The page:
Another noticeable difference is the size of this work. The regular edition Blackglama measures 38 x 38 in. This working proof measures 40 x 40 in. If you look closely at the bottom and left margins, you will see traces of regular edition coloring underneath this unique proof. Warhol did this quite often, working out different color arrangements and schemes until he got it just right.

These working proofs have become quite rare, hard to find and highly sought after. Each proof is different. Each proof is considered a unique work of art. This unique working proof of Blackglama is certified by the Andy Warhol foundation on the verso with its registration number. It is also accompanied with a letter of authenticity by the Andy Warhol Authentication Board.

WOW! – Work of the Week – WARHOL, John Wayne





Andy Warhol
John Wayne FS II.377, from Cowboys and Indians
1986
Screenprint on Lenox Museum Board
36 x 36 in.
Edition of 250, each piece is unique
Pencil signed and numbered

About the work:

JOHN WAYNE. . .  AMERICAN AS APPLE PIE

The saying “as American as apple pie” describes things that represent the best of American culture. People use this expression when talking about things like blue jeans, baseball, and rock-n-roll.

John Wayne is America!  For many, John Wayne aka “The Duke”, symbolizes some one who is a tough, macho, rugged, strong, a fighter, an army man, and a cowboy.

At 6 foot ’4 inches, and an athlete (played football at USC), John Wayne not only had the stature of rough and tough guy, but had the attitude to go along with it.

In his movies, his straight forward, tell it like it is, take no crap attitude resonated with Americans leading up to and during WWII.  He personified American toughness, and American values and ideals.  He was proud of America, and American was proud of him.

There is no artist better to illustrate iconic symbols than Andy Warhol.  Warhol had a knack for choosing figures and images that were uniquely iconic and symbolic to the world of the past, present, and future.

The genius of Warhol was that an iconic image, could say so much that nothing else but that image had to be on the canvas.  Marilyn Monroe is still relevant today, because Warhol immortalized her.  55 years after her death Marilyn is still seen as one of the biggest, if not the biggest sex symbol in the world.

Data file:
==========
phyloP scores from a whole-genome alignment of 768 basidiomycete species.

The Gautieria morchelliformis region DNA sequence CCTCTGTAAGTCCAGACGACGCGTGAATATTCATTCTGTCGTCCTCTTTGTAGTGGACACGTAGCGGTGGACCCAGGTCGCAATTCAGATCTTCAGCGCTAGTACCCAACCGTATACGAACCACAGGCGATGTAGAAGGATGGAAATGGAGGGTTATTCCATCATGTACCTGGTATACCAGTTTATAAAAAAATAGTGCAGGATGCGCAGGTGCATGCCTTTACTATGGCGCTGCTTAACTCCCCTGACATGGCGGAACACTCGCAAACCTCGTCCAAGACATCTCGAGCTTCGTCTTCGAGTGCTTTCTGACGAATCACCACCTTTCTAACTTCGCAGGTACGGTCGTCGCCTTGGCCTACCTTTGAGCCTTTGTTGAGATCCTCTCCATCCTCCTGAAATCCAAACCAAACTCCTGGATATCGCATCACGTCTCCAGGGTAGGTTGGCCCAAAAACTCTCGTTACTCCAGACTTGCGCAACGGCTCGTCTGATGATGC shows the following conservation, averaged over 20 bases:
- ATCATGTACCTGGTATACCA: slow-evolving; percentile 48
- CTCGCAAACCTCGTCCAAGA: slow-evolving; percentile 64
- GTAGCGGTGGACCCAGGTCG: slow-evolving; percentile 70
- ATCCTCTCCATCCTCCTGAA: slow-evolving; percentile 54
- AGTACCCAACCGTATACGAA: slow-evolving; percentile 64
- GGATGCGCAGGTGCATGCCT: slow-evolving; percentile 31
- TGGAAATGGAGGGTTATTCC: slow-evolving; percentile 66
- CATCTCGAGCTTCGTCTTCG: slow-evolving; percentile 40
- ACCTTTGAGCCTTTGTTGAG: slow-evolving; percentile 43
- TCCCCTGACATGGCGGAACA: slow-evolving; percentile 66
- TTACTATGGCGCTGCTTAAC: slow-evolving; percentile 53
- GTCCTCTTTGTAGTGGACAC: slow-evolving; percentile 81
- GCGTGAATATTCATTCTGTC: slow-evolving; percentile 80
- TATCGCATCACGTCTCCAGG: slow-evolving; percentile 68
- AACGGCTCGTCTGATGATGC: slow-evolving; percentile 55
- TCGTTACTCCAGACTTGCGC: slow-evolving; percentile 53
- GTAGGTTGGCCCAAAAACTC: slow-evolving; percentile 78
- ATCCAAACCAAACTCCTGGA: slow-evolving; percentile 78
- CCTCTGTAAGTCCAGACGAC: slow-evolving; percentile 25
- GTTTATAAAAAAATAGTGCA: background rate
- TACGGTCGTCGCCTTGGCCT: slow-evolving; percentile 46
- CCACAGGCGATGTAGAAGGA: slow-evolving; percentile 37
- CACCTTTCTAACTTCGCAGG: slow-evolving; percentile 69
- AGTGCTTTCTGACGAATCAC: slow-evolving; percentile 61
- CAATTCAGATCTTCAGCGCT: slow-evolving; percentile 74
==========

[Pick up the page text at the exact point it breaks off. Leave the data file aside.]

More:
In this week’s Work of the Week (WOW), Warhol’s image of John Wayne staring at the viewer emotionless with an ever piercing gaze in a cowboy hat, and ‘kerchief around his neck, holding a gun, rugged and ready to shoot on a draw is is one we have seen time and time again in the movies.   But Warhol knew The Duke, will remain a fixture of the popular imagination for as long as the world is watching movies, and for good reason: He wasn’t so much an actor as a symbol of national identity and a point of American pride.

Wether it is a smug portrait of Mao, a Dollar Sign, the Electric Chair, or a Campbell’s soup can, Warhol’s inconic imagery depicted the times, defined a nation, democratized art, made a statement, and sealed his place in art history for ever.  The artist is as iconic as his art!

WOW! – Work of the Week – ALBERS, White Line Squares (Series II) XVI





Josef Albers
White Line Squares (Series II) XVI
1966
Lithograph
20 3/4 x 20 3/4 in.
27/125
Initialed in pencil, dated, numbered and titled

About the work:

“The perception of color is deceiving, we may perceive two different colors to look alike, or two equal colors to look different. This game of colors – the change of identity – is the object of my study.”
Josef Albers